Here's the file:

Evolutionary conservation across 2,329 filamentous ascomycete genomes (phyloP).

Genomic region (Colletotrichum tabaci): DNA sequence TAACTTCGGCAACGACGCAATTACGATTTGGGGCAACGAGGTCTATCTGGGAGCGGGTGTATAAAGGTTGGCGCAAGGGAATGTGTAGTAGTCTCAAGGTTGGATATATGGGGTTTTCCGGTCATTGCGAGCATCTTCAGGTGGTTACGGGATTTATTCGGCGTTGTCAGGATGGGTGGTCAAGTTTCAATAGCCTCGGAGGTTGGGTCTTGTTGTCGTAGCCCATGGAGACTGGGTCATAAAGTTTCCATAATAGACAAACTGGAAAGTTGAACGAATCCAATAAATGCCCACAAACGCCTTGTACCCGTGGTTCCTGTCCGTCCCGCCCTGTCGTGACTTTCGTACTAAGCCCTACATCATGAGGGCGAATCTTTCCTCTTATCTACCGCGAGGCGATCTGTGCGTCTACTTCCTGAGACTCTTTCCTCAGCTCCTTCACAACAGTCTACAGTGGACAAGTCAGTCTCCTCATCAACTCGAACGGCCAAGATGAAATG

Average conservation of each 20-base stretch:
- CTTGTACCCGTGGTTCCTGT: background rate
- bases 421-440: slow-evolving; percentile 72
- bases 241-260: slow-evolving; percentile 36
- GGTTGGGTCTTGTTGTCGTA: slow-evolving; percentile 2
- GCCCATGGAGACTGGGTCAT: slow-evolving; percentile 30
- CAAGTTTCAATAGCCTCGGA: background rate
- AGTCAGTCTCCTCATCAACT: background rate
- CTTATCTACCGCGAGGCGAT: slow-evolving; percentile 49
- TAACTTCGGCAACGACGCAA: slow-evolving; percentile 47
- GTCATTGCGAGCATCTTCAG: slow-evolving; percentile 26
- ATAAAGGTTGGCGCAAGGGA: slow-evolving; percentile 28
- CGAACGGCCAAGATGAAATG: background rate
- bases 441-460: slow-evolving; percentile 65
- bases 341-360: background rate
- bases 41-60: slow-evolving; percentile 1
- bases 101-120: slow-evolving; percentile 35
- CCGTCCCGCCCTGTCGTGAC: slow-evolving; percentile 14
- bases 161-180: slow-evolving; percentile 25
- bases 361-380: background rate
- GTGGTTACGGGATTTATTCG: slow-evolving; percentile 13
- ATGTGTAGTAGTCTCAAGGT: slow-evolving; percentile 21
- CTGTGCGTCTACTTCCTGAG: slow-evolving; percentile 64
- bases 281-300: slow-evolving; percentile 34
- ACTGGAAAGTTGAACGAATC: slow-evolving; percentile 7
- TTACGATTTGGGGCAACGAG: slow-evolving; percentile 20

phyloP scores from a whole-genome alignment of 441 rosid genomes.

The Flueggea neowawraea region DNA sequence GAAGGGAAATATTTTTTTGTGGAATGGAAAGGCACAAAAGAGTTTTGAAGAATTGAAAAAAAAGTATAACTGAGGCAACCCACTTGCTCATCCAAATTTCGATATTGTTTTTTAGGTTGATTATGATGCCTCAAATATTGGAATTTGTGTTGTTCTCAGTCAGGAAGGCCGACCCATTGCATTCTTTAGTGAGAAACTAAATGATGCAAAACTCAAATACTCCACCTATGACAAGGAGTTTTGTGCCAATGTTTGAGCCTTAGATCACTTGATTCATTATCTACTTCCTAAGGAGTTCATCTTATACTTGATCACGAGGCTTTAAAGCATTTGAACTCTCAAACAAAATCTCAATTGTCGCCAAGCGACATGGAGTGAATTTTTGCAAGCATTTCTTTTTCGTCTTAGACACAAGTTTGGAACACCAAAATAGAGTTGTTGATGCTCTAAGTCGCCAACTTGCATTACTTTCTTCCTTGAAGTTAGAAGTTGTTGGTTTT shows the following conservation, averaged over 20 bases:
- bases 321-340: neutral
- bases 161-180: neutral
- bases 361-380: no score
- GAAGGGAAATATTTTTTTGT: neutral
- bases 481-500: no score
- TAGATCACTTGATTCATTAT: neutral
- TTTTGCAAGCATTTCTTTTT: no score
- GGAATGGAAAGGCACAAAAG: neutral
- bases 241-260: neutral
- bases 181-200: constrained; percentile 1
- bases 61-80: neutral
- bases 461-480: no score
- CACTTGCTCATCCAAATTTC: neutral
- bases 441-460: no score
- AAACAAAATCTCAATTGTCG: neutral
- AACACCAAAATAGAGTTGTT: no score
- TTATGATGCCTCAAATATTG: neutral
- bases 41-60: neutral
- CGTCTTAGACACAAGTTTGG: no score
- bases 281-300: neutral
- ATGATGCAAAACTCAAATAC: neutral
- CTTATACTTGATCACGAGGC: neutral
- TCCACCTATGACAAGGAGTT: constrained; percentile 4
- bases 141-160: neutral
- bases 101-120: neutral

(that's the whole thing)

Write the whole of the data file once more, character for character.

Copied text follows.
Evolutionary conservation across 2,329 filamentous ascomycete genomes (phyloP).

Genomic region (Colletotrichum tabaci): DNA sequence TAACTTCGGCAACGACGCAATTACGATTTGGGGCAACGAGGTCTATCTGGGAGCGGGTGTATAAAGGTTGGCGCAAGGGAATGTGTAGTAGTCTCAAGGTTGGATATATGGGGTTTTCCGGTCATTGCGAGCATCTTCAGGTGGTTACGGGATTTATTCGGCGTTGTCAGGATGGGTGGTCAAGTTTCAATAGCCTCGGAGGTTGGGTCTTGTTGTCGTAGCCCATGGAGACTGGGTCATAAAGTTTCCATAATAGACAAACTGGAAAGTTGAACGAATCCAATAAATGCCCACAAACGCCTTGTACCCGTGGTTCCTGTCCGTCCCGCCCTGTCGTGACTTTCGTACTAAGCCCTACATCATGAGGGCGAATCTTTCCTCTTATCTACCGCGAGGCGATCTGTGCGTCTACTTCCTGAGACTCTTTCCTCAGCTCCTTCACAACAGTCTACAGTGGACAAGTCAGTCTCCTCATCAACTCGAACGGCCAAGATGAAATG

Average conservation of each 20-base stretch:
- CTTGTACCCGTGGTTCCTGT: background rate
- bases 421-440: slow-evolving; percentile 72
- bases 241-260: slow-evolving; percentile 36
- GGTTGGGTCTTGTTGTCGTA: slow-evolving; percentile 2
- GCCCATGGAGACTGGGTCAT: slow-evolving; percentile 30
- CAAGTTTCAATAGCCTCGGA: background rate
- AGTCAGTCTCCTCATCAACT: background rate
- CTTATCTACCGCGAGGCGAT: slow-evolving; percentile 49
- TAACTTCGGCAACGACGCAA: slow-evolving; percentile 47
- GTCATTGCGAGCATCTTCAG: slow-evolving; percentile 26
- ATAAAGGTTGGCGCAAGGGA: slow-evolving; percentile 28
- CGAACGGCCAAGATGAAATG: background rate
- bases 441-460: slow-evolving; percentile 65
- bases 341-360: background rate
- bases 41-60: slow-evolving; percentile 1
- bases 101-120: slow-evolving; percentile 35
- CCGTCCCGCCCTGTCGTGAC: slow-evolving; percentile 14
- bases 161-180: slow-evolving; percentile 25
- bases 361-380: background rate
- GTGGTTACGGGATTTATTCG: slow-evolving; percentile 13
- ATGTGTAGTAGTCTCAAGGT: slow-evolving; percentile 21
- CTGTGCGTCTACTTCCTGAG: slow-evolving; percentile 64
- bases 281-300: slow-evolving; percentile 34
- ACTGGAAAGTTGAACGAATC: slow-evolving; percentile 7
- TTACGATTTGGGGCAACGAG: slow-evolving; percentile 20

phyloP scores from a whole-genome alignment of 441 rosid genomes.

The Flueggea neowawraea region DNA sequence GAAGGGAAATATTTTTTTGTGGAATGGAAAGGCACAAAAGAGTTTTGAAGAATTGAAAAAAAAGTATAACTGAGGCAACCCACTTGCTCATCCAAATTTCGATATTGTTTTTTAGGTTGATTATGATGCCTCAAATATTGGAATTTGTGTTGTTCTCAGTCAGGAAGGCCGACCCATTGCATTCTTTAGTGAGAAACTAAATGATGCAAAACTCAAATACTCCACCTATGACAAGGAGTTTTGTGCCAATGTTTGAGCCTTAGATCACTTGATTCATTATCTACTTCCTAAGGAGTTCATCTTATACTTGATCACGAGGCTTTAAAGCATTTGAACTCTCAAACAAAATCTCAATTGTCGCCAAGCGACATGGAGTGAATTTTTGCAAGCATTTCTTTTTCGTCTTAGACACAAGTTTGGAACACCAAAATAGAGTTGTTGATGCTCTAAGTCGCCAACTTGCATTACTTTCTTCCTTGAAGTTAGAAGTTGTTGGTTTT shows the following conservation, averaged over 20 bases:
- bases 321-340: neutral
- bases 161-180: neutral
- bases 361-380: no score
- GAAGGGAAATATTTTTTTGT: neutral
- bases 481-500: no score
- TAGATCACTTGATTCATTAT: neutral
- TTTTGCAAGCATTTCTTTTT: no score
- GGAATGGAAAGGCACAAAAG: neutral
- bases 241-260: neutral
- bases 181-200: constrained; percentile 1
- bases 61-80: neutral
- bases 461-480: no score
- CACTTGCTCATCCAAATTTC: neutral
- bases 441-460: no score
- AAACAAAATCTCAATTGTCG: neutral
- AACACCAAAATAGAGTTGTT: no score
- TTATGATGCCTCAAATATTG: neutral
- bases 41-60: neutral
- CGTCTTAGACACAAGTTTGG: no score
- bases 281-300: neutral
- ATGATGCAAAACTCAAATAC: neutral
- CTTATACTTGATCACGAGGC: neutral
- TCCACCTATGACAAGGAGTT: constrained; percentile 4
- bases 141-160: neutral
- bases 101-120: neutral